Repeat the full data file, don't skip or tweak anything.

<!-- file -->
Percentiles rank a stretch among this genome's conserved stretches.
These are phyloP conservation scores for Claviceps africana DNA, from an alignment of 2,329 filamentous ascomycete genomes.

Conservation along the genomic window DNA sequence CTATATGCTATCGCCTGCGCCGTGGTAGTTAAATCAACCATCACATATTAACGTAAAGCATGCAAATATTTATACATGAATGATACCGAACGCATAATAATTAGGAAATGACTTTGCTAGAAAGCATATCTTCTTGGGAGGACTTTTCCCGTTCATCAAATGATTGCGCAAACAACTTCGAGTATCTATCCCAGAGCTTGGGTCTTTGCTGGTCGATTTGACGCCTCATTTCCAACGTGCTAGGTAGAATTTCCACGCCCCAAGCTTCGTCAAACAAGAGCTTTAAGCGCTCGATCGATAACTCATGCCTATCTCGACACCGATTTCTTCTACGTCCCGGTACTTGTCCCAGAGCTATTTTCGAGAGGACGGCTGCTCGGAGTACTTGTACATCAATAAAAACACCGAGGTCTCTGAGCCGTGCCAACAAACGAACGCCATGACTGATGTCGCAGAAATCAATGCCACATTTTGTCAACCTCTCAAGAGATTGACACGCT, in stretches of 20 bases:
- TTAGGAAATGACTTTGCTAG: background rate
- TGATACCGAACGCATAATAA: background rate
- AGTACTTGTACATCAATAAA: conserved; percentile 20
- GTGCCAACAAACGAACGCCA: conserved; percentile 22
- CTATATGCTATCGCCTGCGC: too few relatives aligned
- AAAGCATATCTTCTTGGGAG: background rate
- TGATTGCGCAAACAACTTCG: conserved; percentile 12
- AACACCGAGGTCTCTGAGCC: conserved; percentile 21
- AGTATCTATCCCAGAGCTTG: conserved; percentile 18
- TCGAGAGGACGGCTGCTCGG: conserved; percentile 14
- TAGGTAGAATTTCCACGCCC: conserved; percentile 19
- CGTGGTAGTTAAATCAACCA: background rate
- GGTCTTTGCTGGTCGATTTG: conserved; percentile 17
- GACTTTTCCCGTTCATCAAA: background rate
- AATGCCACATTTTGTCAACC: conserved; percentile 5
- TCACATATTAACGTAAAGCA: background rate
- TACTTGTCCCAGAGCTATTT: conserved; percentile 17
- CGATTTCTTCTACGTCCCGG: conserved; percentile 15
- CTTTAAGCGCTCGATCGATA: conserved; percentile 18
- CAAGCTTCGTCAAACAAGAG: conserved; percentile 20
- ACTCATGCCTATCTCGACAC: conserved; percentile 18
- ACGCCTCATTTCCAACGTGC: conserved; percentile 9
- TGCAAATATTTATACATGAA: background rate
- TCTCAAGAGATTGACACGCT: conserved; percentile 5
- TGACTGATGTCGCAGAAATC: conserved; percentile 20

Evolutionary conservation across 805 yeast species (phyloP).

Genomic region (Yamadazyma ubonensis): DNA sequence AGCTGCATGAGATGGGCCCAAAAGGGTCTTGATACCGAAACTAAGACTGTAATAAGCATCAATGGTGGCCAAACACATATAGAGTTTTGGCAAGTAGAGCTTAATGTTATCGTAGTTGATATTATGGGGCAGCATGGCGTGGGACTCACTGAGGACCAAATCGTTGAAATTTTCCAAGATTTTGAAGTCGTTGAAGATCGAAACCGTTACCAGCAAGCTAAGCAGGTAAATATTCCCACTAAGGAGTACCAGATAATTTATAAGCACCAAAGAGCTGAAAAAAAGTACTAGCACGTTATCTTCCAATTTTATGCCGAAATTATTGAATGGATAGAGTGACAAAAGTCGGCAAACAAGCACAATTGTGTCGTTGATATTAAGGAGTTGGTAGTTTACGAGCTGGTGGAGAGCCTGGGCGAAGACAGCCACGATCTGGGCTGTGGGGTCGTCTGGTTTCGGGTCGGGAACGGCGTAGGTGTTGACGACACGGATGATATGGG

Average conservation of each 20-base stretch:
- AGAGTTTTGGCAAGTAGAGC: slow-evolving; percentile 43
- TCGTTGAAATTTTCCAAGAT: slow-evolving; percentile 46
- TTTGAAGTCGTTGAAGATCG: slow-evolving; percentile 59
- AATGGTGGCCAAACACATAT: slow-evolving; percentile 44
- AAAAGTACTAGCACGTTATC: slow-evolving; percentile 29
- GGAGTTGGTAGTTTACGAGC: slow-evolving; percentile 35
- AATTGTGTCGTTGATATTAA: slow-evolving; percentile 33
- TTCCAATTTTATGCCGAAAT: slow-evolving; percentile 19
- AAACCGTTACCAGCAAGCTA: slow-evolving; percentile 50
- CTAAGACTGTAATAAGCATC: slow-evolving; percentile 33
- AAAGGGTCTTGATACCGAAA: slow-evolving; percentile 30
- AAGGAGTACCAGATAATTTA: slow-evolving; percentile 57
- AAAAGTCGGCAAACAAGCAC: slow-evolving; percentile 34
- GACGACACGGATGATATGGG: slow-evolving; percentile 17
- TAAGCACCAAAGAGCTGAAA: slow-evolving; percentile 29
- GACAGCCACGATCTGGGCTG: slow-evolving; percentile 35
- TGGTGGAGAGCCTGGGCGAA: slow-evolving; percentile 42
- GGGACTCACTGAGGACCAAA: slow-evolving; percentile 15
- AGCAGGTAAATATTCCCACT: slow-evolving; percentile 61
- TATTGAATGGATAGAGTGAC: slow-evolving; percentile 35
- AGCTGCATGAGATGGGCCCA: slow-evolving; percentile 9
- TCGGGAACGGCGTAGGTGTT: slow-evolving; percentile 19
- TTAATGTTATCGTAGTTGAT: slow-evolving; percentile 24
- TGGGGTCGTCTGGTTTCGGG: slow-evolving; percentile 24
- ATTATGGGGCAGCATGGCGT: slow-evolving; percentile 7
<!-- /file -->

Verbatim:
Percentiles rank a stretch among this genome's conserved stretches.
These are phyloP conservation scores for Claviceps africana DNA, from an alignment of 2,329 filamentous ascomycete genomes.

Conservation along the genomic window DNA sequence CTATATGCTATCGCCTGCGCCGTGGTAGTTAAATCAACCATCACATATTAACGTAAAGCATGCAAATATTTATACATGAATGATACCGAACGCATAATAATTAGGAAATGACTTTGCTAGAAAGCATATCTTCTTGGGAGGACTTTTCCCGTTCATCAAATGATTGCGCAAACAACTTCGAGTATCTATCCCAGAGCTTGGGTCTTTGCTGGTCGATTTGACGCCTCATTTCCAACGTGCTAGGTAGAATTTCCACGCCCCAAGCTTCGTCAAACAAGAGCTTTAAGCGCTCGATCGATAACTCATGCCTATCTCGACACCGATTTCTTCTACGTCCCGGTACTTGTCCCAGAGCTATTTTCGAGAGGACGGCTGCTCGGAGTACTTGTACATCAATAAAAACACCGAGGTCTCTGAGCCGTGCCAACAAACGAACGCCATGACTGATGTCGCAGAAATCAATGCCACATTTTGTCAACCTCTCAAGAGATTGACACGCT, in stretches of 20 bases:
- TTAGGAAATGACTTTGCTAG: background rate
- TGATACCGAACGCATAATAA: background rate
- AGTACTTGTACATCAATAAA: conserved; percentile 20
- GTGCCAACAAACGAACGCCA: conserved; percentile 22
- CTATATGCTATCGCCTGCGC: too few relatives aligned
- AAAGCATATCTTCTTGGGAG: background rate
- TGATTGCGCAAACAACTTCG: conserved; percentile 12
- AACACCGAGGTCTCTGAGCC: conserved; percentile 21
- AGTATCTATCCCAGAGCTTG: conserved; percentile 18
- TCGAGAGGACGGCTGCTCGG: conserved; percentile 14
- TAGGTAGAATTTCCACGCCC: conserved; percentile 19
- CGTGGTAGTTAAATCAACCA: background rate
- GGTCTTTGCTGGTCGATTTG: conserved; percentile 17
- GACTTTTCCCGTTCATCAAA: background rate
- AATGCCACATTTTGTCAACC: conserved; percentile 5
- TCACATATTAACGTAAAGCA: background rate
- TACTTGTCCCAGAGCTATTT: conserved; percentile 17
- CGATTTCTTCTACGTCCCGG: conserved; percentile 15
- CTTTAAGCGCTCGATCGATA: conserved; percentile 18
- CAAGCTTCGTCAAACAAGAG: conserved; percentile 20
- ACTCATGCCTATCTCGACAC: conserved; percentile 18
- ACGCCTCATTTCCAACGTGC: conserved; percentile 9
- TGCAAATATTTATACATGAA: background rate
- TCTCAAGAGATTGACACGCT: conserved; percentile 5
- TGACTGATGTCGCAGAAATC: conserved; percentile 20

Evolutionary conservation across 805 yeast species (phyloP).

Genomic region (Yamadazyma ubonensis): DNA sequence AGCTGCATGAGATGGGCCCAAAAGGGTCTTGATACCGAAACTAAGACTGTAATAAGCATCAATGGTGGCCAAACACATATAGAGTTTTGGCAAGTAGAGCTTAATGTTATCGTAGTTGATATTATGGGGCAGCATGGCGTGGGACTCACTGAGGACCAAATCGTTGAAATTTTCCAAGATTTTGAAGTCGTTGAAGATCGAAACCGTTACCAGCAAGCTAAGCAGGTAAATATTCCCACTAAGGAGTACCAGATAATTTATAAGCACCAAAGAGCTGAAAAAAAGTACTAGCACGTTATCTTCCAATTTTATGCCGAAATTATTGAATGGATAGAGTGACAAAAGTCGGCAAACAAGCACAATTGTGTCGTTGATATTAAGGAGTTGGTAGTTTACGAGCTGGTGGAGAGCCTGGGCGAAGACAGCCACGATCTGGGCTGTGGGGTCGTCTGGTTTCGGGTCGGGAACGGCGTAGGTGTTGACGACACGGATGATATGGG

Average conservation of each 20-base stretch:
- AGAGTTTTGGCAAGTAGAGC: slow-evolving; percentile 43
- TCGTTGAAATTTTCCAAGAT: slow-evolving; percentile 46
- TTTGAAGTCGTTGAAGATCG: slow-evolving; percentile 59
- AATGGTGGCCAAACACATAT: slow-evolving; percentile 44
- AAAAGTACTAGCACGTTATC: slow-evolving; percentile 29
- GGAGTTGGTAGTTTACGAGC: slow-evolving; percentile 35
- AATTGTGTCGTTGATATTAA: slow-evolving; percentile 33
- TTCCAATTTTATGCCGAAAT: slow-evolving; percentile 19
- AAACCGTTACCAGCAAGCTA: slow-evolving; percentile 50
- CTAAGACTGTAATAAGCATC: slow-evolving; percentile 33
- AAAGGGTCTTGATACCGAAA: slow-evolving; percentile 30
- AAGGAGTACCAGATAATTTA: slow-evolving; percentile 57
- AAAAGTCGGCAAACAAGCAC: slow-evolving; percentile 34
- GACGACACGGATGATATGGG: slow-evolving; percentile 17
- TAAGCACCAAAGAGCTGAAA: slow-evolving; percentile 29
- GACAGCCACGATCTGGGCTG: slow-evolving; percentile 35
- TGGTGGAGAGCCTGGGCGAA: slow-evolving; percentile 42
- GGGACTCACTGAGGACCAAA: slow-evolving; percentile 15
- AGCAGGTAAATATTCCCACT: slow-evolving; percentile 61
- TATTGAATGGATAGAGTGAC: slow-evolving; percentile 35
- AGCTGCATGAGATGGGCCCA: slow-evolving; percentile 9
- TCGGGAACGGCGTAGGTGTT: slow-evolving; percentile 19
- TTAATGTTATCGTAGTTGAT: slow-evolving; percentile 24
- TGGGGTCGTCTGGTTTCGGG: slow-evolving; percentile 24
- ATTATGGGGCAGCATGGCGT: slow-evolving; percentile 7